8-8-88: The Story of Leadville’s Cosmos
This is the story of Cosmos, about the day he came to Leadville on 8-8-88.
No doubt, you’ve seen his house on historic Harrison Avenue. It sits front and center, in between Leadville’s City Hall and the fire house. Perhaps you’ve stopped during a morning’s stroll, to read the sign: “Divine Living God Cosmos.”
This is the home of Artin “Cosmos” Panosyan, the holy-man who can often be seen taking in the afternoon sun on his front porch. This Bulgarian native is hard to miss, even in a community where long-haired, bearded men are a common sight. During the winter months he can be seen moving about in the snow and cold, bundled in his native wool. In recent years, his gait has slowed a bit due to a broken hip, of which he continues to recover – without meds or surgery! (LINK).
But for the sake of this post, this is the story about the day Cosmos came to the Magic City. This tale was told many years ago, over beers in the Silver Dollar Saloon.
It was August 8, 1988 when Cosmos arrived in America’s highest city. Like many, he came for the fresh clean mountain air, for the health benefits. He also considers Leadville to be one of the most special, most spiritual places on earth. Cosmos and the Cloud City were about to intersect, as he looked for a new home on the same day he arrived.
As he considered his options, one rose to the top. It was an 1888 Victorian which had an asking price of $88,000. So, as any awakened holy man understands when the stars – and the numbers – align, the choice was somewhat made for him. That would be his new home.
“I want to buy that house,” he announced in his thick Bulgarian accent to Lake County Realtor Larry Anderson. Now remember, this was Leadville 1988 and the local real estate market had a wide array of homes and commercial properties; some people had simply walked away after experiencing the most recent mining bust, brought on by the closure of the Climax Mine.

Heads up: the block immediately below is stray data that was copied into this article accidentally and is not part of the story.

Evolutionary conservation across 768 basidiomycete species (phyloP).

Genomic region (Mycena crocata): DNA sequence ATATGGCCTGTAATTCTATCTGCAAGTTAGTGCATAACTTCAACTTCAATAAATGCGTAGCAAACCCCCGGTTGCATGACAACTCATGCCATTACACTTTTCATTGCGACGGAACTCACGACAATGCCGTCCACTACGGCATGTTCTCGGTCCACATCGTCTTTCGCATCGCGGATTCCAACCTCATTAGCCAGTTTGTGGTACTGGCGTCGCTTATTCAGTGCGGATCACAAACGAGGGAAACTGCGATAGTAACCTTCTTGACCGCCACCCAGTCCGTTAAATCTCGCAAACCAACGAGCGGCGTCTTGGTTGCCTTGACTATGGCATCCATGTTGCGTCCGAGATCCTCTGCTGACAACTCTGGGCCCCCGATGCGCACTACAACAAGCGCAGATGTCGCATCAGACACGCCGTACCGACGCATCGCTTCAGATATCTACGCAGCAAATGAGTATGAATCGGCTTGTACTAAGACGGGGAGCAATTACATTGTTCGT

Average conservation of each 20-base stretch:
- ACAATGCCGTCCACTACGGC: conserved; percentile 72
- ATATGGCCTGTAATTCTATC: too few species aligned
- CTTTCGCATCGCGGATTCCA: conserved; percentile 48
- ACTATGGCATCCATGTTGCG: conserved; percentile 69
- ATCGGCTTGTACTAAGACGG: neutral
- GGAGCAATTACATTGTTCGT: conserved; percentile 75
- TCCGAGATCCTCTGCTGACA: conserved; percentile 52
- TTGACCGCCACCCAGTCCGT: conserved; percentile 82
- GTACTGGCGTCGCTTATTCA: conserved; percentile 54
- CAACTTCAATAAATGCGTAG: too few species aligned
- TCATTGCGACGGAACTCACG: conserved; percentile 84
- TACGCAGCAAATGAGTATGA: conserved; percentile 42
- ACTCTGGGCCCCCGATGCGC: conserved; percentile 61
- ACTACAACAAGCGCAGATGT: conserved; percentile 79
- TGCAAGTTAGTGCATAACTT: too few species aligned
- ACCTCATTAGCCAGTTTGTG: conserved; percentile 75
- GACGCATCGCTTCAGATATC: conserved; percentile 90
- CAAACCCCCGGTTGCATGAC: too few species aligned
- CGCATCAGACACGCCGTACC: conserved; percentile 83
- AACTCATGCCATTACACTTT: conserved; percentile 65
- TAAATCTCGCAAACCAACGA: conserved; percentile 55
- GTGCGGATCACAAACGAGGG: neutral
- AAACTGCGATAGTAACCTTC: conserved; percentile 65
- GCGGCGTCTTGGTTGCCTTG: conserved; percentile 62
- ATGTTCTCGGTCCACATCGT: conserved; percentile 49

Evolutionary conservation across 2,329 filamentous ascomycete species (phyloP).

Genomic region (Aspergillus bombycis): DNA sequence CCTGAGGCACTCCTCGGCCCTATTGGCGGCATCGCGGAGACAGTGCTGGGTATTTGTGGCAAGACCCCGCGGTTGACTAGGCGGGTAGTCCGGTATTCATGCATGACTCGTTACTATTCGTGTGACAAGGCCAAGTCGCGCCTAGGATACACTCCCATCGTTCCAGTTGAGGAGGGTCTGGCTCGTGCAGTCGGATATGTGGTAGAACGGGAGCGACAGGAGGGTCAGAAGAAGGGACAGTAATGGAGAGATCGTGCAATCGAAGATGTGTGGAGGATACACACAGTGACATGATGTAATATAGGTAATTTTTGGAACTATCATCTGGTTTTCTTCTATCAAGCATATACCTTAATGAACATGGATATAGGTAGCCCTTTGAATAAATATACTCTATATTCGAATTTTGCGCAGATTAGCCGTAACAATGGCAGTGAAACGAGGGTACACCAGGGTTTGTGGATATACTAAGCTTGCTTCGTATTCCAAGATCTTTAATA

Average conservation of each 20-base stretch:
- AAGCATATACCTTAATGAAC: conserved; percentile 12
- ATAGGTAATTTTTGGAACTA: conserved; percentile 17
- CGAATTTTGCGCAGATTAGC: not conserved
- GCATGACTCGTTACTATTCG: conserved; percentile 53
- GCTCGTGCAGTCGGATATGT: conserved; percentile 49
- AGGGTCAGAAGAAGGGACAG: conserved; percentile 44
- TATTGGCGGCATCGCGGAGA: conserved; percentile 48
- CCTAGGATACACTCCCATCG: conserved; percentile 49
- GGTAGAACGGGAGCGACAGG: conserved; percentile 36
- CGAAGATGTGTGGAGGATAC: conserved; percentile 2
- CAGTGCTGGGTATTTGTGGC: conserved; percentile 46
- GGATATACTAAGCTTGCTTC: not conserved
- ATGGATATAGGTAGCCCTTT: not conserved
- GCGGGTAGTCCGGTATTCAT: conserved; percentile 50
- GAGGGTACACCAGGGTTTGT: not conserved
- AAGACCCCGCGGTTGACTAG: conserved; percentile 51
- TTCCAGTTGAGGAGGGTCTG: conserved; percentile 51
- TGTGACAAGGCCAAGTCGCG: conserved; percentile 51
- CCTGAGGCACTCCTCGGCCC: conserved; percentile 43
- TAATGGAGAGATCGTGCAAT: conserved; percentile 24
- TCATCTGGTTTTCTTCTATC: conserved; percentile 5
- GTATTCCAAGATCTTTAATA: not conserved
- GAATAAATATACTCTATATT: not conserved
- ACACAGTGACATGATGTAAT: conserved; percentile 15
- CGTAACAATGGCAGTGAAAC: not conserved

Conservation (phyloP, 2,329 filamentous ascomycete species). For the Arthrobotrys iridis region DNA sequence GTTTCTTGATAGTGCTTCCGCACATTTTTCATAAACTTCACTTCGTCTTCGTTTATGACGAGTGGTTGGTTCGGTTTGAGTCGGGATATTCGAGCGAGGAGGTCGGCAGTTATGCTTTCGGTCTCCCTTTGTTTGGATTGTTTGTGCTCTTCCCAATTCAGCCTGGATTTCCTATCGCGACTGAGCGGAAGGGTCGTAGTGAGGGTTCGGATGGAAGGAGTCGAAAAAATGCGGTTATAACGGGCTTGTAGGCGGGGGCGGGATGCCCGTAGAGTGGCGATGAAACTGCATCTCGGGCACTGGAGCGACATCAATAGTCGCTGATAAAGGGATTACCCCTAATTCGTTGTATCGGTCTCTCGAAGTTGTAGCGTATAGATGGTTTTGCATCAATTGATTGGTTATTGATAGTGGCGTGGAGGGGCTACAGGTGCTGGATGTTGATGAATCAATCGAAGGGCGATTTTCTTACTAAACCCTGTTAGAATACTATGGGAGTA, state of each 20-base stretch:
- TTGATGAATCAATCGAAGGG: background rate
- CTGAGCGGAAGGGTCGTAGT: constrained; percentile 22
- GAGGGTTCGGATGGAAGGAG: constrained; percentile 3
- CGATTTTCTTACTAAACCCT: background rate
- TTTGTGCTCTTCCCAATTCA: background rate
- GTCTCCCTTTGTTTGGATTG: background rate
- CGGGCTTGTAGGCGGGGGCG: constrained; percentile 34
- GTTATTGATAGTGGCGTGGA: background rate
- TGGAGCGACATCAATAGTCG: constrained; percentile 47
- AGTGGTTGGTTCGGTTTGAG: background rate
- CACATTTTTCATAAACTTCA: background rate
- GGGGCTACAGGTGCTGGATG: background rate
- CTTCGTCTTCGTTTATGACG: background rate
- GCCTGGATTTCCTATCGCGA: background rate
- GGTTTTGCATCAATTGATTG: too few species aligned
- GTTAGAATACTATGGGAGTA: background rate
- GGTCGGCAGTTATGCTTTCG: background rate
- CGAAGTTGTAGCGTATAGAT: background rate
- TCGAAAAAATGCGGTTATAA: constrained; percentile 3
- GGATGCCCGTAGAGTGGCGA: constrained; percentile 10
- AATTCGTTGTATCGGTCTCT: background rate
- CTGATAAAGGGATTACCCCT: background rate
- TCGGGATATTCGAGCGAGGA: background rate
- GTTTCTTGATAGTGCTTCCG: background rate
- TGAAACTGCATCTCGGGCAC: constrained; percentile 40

“But it has to be today,” he stated, and placing his well-worn, over-stuffed backpack on to Anderson’s desk, Cosmos added. “And I pay cash.”
Of course in those days, most realtors were just glad to see a buyer walk in the door, but one that opened up a satchel filled with hard cold cash, well that was something else altogether. Anderson explained that it was getting late and that he wasn’t sure that the sale could be completed by the end of the business day. To which Cosmos replied, “It has to be today, and I’ll pay $88,000 – cash.”
No way, I remember thinking when I first heard that story. There’s no way that Cosmos came into town on 8-8-88 and bought an 1888 Leadville Victorian for $88,000 – in cash.
“Yah man, it’s true,” Cosmos recently confirmed.
“The bank had to stay open late, so that they could run it through the machine,” the holy man explained, referring to the cash counting apparatus that processed his backpack of bills.
I always felt like the tale was true. It’s such a quintessential Leadville story, and one I’m glad I was finally able to confirm was genuine.
But why would he be carrying around so much cash? Why would a Bulgarian holy man be traveling about with a backpack filled with bills? Just who is this Cosmos?
Ah, a different tale, for another time, about one more interesting character, living In The Ville.